2. No one ever said this post was about “small government” anyway. I don’t actually know what Warren’s point is here but I guarantee it’s not about government intrusiveness.

      3. If you want to cut the number of federal employees, but only ones at the particular agencies you find annoying, then that’s probably a small fraction of the workforce. You’ll find it easier to add up the handful of agencies you object to than to take the aggregate number of employees from all agencies and try to subtract out all the soldiers, mailmen, clerks, dam inspectors, and random other workers you don’t mind. I’m not clear on just which agencies you hate, so I can’t help any further.

      4. The USPS does not compete in a market and so it has not failed in any market. It is a government-chartered monopoly whose prices are fixed by law. Some mail routes are super-profitable and they subsidize a whole ton of rural routes which are not profitable at current stamp prices. The whole thing is aggregated and dressed as a quasi-business but it’s really a government service. Mail volume has declined lately, so Congress has cut back resources allocated to USPS–which will result in poorer service; seems like it would be right up your alley. Except I guess it’s not because you don’t hate the USPS because the postman doesn’t ask you if you’re okay every day?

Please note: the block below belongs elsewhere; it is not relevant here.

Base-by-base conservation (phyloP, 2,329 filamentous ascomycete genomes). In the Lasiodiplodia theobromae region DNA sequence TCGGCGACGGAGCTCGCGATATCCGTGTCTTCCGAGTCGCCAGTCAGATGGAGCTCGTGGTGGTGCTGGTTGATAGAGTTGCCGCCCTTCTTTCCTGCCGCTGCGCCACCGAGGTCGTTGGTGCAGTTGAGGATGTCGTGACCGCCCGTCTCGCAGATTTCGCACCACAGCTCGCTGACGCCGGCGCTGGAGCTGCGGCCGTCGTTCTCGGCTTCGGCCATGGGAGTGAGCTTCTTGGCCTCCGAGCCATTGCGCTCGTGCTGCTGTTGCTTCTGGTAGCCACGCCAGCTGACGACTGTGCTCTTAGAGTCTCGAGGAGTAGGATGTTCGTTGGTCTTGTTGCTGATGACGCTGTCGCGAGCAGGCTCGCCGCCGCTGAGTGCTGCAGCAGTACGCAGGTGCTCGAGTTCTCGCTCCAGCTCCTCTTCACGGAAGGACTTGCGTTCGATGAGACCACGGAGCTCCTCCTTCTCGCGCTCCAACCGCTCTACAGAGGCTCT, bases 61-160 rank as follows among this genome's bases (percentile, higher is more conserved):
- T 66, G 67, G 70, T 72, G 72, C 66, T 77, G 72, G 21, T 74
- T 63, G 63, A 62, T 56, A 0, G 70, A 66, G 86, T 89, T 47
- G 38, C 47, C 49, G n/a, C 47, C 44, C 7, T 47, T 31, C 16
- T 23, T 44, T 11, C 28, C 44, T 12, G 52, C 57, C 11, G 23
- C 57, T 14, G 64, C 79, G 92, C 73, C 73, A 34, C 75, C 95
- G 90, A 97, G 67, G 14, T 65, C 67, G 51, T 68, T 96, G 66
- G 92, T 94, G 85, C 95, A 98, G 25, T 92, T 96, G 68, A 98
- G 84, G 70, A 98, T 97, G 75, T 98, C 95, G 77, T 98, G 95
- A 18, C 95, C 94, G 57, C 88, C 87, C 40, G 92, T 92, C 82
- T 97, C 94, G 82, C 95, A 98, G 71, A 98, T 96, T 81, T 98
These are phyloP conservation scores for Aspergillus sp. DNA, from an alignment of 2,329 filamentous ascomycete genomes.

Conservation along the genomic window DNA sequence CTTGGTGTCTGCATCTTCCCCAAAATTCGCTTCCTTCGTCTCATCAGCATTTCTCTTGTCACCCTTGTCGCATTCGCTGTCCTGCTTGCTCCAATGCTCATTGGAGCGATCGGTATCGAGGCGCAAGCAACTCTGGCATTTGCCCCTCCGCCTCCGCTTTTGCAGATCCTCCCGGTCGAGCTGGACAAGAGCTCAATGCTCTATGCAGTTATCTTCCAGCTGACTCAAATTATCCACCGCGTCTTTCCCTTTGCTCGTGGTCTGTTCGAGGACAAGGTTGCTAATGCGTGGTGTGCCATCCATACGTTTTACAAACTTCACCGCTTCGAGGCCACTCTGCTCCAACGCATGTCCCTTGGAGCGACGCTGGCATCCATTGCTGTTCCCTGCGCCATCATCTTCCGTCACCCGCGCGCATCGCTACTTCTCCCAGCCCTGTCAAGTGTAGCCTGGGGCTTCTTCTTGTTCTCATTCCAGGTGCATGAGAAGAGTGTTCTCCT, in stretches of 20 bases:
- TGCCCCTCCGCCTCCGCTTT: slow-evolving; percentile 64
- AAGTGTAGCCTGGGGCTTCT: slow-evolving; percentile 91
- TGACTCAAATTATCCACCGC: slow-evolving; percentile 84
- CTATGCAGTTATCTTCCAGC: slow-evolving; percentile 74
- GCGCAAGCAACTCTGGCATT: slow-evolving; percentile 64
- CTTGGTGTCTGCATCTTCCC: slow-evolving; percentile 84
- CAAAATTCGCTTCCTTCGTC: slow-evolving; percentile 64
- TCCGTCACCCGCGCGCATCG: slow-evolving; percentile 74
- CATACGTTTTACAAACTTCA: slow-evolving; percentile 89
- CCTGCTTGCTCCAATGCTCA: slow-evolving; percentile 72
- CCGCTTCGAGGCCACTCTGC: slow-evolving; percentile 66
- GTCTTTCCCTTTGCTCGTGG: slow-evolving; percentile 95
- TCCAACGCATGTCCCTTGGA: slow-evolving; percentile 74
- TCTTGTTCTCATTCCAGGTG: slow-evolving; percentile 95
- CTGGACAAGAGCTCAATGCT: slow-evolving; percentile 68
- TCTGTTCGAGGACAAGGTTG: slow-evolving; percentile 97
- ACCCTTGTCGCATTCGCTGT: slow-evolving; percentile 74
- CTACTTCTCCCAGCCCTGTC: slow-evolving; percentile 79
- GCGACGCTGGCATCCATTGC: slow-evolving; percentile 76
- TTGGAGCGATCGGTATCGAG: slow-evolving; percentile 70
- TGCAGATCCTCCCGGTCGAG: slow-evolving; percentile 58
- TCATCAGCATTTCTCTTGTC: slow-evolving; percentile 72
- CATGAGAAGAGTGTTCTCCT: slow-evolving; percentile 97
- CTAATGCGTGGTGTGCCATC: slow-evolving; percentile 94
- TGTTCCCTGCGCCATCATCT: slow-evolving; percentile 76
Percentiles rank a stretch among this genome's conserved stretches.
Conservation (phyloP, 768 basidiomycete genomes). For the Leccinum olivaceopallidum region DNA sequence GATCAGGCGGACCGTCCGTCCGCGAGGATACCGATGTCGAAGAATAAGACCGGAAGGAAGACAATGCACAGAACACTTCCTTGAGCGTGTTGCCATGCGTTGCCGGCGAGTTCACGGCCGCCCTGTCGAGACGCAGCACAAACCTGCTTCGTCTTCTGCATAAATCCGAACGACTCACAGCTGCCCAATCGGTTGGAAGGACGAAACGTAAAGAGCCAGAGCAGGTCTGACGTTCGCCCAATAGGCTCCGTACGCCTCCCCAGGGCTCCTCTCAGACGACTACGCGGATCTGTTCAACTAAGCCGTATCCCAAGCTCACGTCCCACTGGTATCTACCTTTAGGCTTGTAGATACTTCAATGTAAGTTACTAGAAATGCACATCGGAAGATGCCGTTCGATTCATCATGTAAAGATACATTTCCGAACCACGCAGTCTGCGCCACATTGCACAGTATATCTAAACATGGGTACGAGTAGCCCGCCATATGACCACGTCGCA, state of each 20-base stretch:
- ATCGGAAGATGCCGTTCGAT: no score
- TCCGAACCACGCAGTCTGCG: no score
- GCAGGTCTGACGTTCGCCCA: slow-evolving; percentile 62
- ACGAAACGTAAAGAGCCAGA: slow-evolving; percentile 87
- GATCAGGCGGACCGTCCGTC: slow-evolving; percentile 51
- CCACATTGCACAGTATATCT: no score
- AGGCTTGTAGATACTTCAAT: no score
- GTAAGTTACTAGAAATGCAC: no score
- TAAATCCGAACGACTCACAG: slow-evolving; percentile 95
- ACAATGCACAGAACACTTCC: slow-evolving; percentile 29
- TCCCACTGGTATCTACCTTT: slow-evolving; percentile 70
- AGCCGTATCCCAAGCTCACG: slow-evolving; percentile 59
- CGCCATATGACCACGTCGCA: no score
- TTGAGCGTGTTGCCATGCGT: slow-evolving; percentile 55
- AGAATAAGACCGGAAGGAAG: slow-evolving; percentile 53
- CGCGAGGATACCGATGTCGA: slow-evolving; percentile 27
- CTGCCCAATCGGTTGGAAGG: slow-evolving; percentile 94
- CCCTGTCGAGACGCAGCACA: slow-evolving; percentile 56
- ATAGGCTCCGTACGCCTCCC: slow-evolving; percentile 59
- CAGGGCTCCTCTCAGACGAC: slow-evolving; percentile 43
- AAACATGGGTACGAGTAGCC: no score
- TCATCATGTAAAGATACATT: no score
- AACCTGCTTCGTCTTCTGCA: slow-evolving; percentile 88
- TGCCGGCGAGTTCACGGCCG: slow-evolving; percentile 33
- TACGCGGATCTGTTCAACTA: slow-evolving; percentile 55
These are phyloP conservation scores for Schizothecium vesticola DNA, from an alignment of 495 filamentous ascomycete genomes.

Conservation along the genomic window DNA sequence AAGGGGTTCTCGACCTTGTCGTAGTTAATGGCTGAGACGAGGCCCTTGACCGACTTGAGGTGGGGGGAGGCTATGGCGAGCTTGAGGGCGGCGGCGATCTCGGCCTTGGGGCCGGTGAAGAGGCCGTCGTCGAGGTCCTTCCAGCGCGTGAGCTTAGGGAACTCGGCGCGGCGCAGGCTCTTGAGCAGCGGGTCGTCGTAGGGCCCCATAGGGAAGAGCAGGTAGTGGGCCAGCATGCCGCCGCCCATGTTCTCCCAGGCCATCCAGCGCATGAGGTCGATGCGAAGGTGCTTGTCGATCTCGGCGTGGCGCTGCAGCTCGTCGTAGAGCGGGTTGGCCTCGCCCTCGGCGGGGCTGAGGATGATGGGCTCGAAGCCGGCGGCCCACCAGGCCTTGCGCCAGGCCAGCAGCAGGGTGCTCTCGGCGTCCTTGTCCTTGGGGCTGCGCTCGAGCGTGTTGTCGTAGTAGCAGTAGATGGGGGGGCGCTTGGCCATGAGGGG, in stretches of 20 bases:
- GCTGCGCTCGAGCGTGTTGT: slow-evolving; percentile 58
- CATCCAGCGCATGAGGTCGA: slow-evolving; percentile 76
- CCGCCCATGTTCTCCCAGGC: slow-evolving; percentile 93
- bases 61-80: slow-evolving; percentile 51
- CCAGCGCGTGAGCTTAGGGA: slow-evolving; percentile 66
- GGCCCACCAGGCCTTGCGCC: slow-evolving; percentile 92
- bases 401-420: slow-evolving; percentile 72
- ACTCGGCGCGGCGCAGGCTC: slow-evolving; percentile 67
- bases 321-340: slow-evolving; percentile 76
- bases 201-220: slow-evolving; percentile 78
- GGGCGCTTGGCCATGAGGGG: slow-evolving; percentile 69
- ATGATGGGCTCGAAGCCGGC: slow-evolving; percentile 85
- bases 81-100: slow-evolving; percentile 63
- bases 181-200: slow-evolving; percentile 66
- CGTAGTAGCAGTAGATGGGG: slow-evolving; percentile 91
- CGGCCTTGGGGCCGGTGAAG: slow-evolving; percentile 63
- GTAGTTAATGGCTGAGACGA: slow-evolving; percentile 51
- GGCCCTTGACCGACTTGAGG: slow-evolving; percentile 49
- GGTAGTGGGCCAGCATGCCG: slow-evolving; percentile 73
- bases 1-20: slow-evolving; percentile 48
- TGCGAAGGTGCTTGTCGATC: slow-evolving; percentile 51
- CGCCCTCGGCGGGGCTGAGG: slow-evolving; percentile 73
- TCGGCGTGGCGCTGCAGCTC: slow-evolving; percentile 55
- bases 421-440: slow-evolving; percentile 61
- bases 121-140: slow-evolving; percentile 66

*The money comes from stamps rather than taxes, but either way it goes from citizens to the government so no big diff.

      1. I think the graphs are what’s taking some of the air out of the Republican’s traditional generic big spending liberal attack.

        Seems to me that with Obama’s record he should be down 10 points, and the closeness of the race a testimony to the general attractiveness of the Republican candidates and tactics. In that sense Romney reminds me of Kerry.

      2. @WARREN MOSLER,

        “… and the closeness of the race a testimony to the general attractiveness of the Republican candidates and tactics.”

        No, it’s a testament to the fact that the media is completely in the tank for Obama. When Bush was president, there were non-stop stories about how bad the economy was and how we had a jobless recovery, etc. Also, almost every single casualty in Iraq and Afghanistan was reported prominently. Now that Obama is president? Crickets.

        Also, I agree with Djp that including state and local government in the graph is misleading. State and local government hiring decisions (or growth or shrinkage of government at that level) are determined at the state and local level, not at the federal level. From the standpoint of the president, there’s not a whole lot of difference between New York City and GE.

        Also, a big part of the growth in public sector employment under Bush was due to homeland security after the 9/11 attacks. And if Bush hadn’t been dealing with such an obstructionist Democratic congress, a lot of those jobs probably would have been counted as private sector jobs (although I’ll admit that the spending for those jobs would have come from the federal government).